No Justice, No Police?
Why have the police become the new public enemy? Can society keep the peace more effectively with or without them?
Sparked by the brutal police murder of George Floyd, the second wave of the #blacklivesmatter protest movement has surged across more than 100 US cities, spilling into Brazil, South Africa, Paris and London - to name a few of the primary sites of active resistance. This is a new movement, international in scope, with a disproportionately large section of young people - Black and white - using their own language and tactics to fundamentally challenge the whole range of racist institutions governing today’s globalised world. Matt Clement’s No Justice, No Police? The Politics of Protest and Social Change chronicles this movement as it continues to deepen and broaden.
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No Justice, No Police? The Politics of Protest and Social Change Book Endorsement It is courageous to say no to police. Not just no in our encounters with police officers, but also no to the architecture and discourses of policing. Our lives are so deeply embedded in a policing lens that even critical criminologists perfunctorily assume a policing response is best or necessary. Matt Clement and the contributors to this collection take on the daring task of refuting the power and role of police, and do so with practical resolutions as to the pathway out of a policing response to violence. Reformation may be necessary to make the lives of those captured by police just a little less punitive. We have liberals to do that triage. As radical activists, scholars, and pracademics, the contributors to this collection provoke us to think otherwise about what is harm, what is safety, and who is best placed to enliven justice? Whether we frame this necessary work as abolishing or defunding police—or as I prefer, refunding communities—as Jeff Ferrell reminds us in his foreword, Bakunin saw creativity in destruction. We need to build as we dismantle, and what we need now are activists, scholars, and provocateurs who can reimagine social relationships that are not mediated by the authorised force of police (or social workers!). The contributors to this collection highlight the myriad of ways that modern policing fails. It fails to prevent crime; it fails to control crime; it fails to facilitate justice, and it fails the people caught up in their wide and thin nets. The contributors to this collection, however, also incite us with their fertile ideas about life without (the need for) police. If not a blueprint, No Justice, No Police?, at least, offers us a refuge where we can safely dream and test how it could be otherwise. ~ Professor Nicole L Asquith , Chair of Policing & Emergency Management, University of Tasmania, Director, Tasmanian Institute of Law Enforcement Studies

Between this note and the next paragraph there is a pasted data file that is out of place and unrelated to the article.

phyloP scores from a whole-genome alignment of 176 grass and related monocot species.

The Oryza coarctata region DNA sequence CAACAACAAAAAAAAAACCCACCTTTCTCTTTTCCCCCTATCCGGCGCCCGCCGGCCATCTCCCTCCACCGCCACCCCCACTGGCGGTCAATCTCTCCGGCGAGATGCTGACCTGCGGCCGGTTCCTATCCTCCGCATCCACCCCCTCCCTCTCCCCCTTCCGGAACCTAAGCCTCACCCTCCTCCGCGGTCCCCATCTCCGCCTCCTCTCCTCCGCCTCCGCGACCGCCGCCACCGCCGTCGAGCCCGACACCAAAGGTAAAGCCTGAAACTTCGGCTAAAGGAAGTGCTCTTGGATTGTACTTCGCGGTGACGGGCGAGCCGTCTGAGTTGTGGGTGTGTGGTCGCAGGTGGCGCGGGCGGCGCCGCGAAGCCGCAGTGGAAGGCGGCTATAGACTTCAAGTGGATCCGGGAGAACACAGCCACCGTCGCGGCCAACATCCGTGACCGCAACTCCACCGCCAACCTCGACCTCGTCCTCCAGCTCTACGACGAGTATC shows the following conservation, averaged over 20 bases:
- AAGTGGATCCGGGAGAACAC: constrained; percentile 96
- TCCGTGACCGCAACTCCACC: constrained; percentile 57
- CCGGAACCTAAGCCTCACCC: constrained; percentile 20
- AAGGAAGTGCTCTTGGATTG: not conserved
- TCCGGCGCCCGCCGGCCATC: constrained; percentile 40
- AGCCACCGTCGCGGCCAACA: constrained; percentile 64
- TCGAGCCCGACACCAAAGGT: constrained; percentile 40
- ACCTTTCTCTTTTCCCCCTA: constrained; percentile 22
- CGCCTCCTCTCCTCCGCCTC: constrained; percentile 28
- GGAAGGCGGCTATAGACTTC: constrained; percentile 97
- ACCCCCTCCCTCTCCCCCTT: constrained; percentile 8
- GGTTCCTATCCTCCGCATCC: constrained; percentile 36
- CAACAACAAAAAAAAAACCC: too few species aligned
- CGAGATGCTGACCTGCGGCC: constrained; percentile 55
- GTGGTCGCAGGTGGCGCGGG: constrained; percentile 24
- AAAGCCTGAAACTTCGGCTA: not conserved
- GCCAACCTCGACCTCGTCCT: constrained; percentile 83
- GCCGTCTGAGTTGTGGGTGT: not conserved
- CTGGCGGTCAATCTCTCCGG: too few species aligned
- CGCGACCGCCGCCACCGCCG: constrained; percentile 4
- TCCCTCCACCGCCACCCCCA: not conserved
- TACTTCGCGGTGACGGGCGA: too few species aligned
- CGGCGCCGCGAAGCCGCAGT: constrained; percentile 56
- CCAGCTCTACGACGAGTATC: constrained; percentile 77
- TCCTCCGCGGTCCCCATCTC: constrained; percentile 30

This timely edited volume exposes a threatening dialectic manoeuvre: the 21st century is returning to the situation present within the origins of capitalist society when the military was in charge of public surveillance, but now it does so in a more egregious manner: through militarized policing. However, the book does not leave us without hope. Instead, it is a call to build upon a worldwide social movement demanding the defunding of the police and proposing a transformative way of dealing with crime and punishment. Author of 'Marxism and Criminology' (2018) Chicago:Haymarket ~ Valeria Vegh Weis: , Researcher, Konstanz Universität, Germany: Professor of Criminology, Universidad de Buenos Aires
Globally, there are increasing concerns about police use of force within both democratic nation-states and authoritarian regimes. This is combined with a growing awareness of the fact that criminal justice systems are institutionally racist. This book does an admirable job of drawing together these issues and asking urgent questions: what is the role of the police; what could justice be in the 21st century; do black lives really matter? The book will be invaluable for all students interested in justice, equality and rights in the age of Black Lives Matter. ~ David Baker, author of We are Not the Enemy, University of Liverpool, UK
This collective volume edited by Matt Clement achieves something few of us might have anticipated. Setting off with analyses of struggles for justice, through to re-discussions of ‘policing the crisis’ and the return of colonial models of policing, the book lands on the terrain of what criminologists identify as abolitionism. A refreshing journey that successfully crosses several areas of the social sciences. , ~ Professor Vincenzo Ruggiero, Middlesex University, London (UK)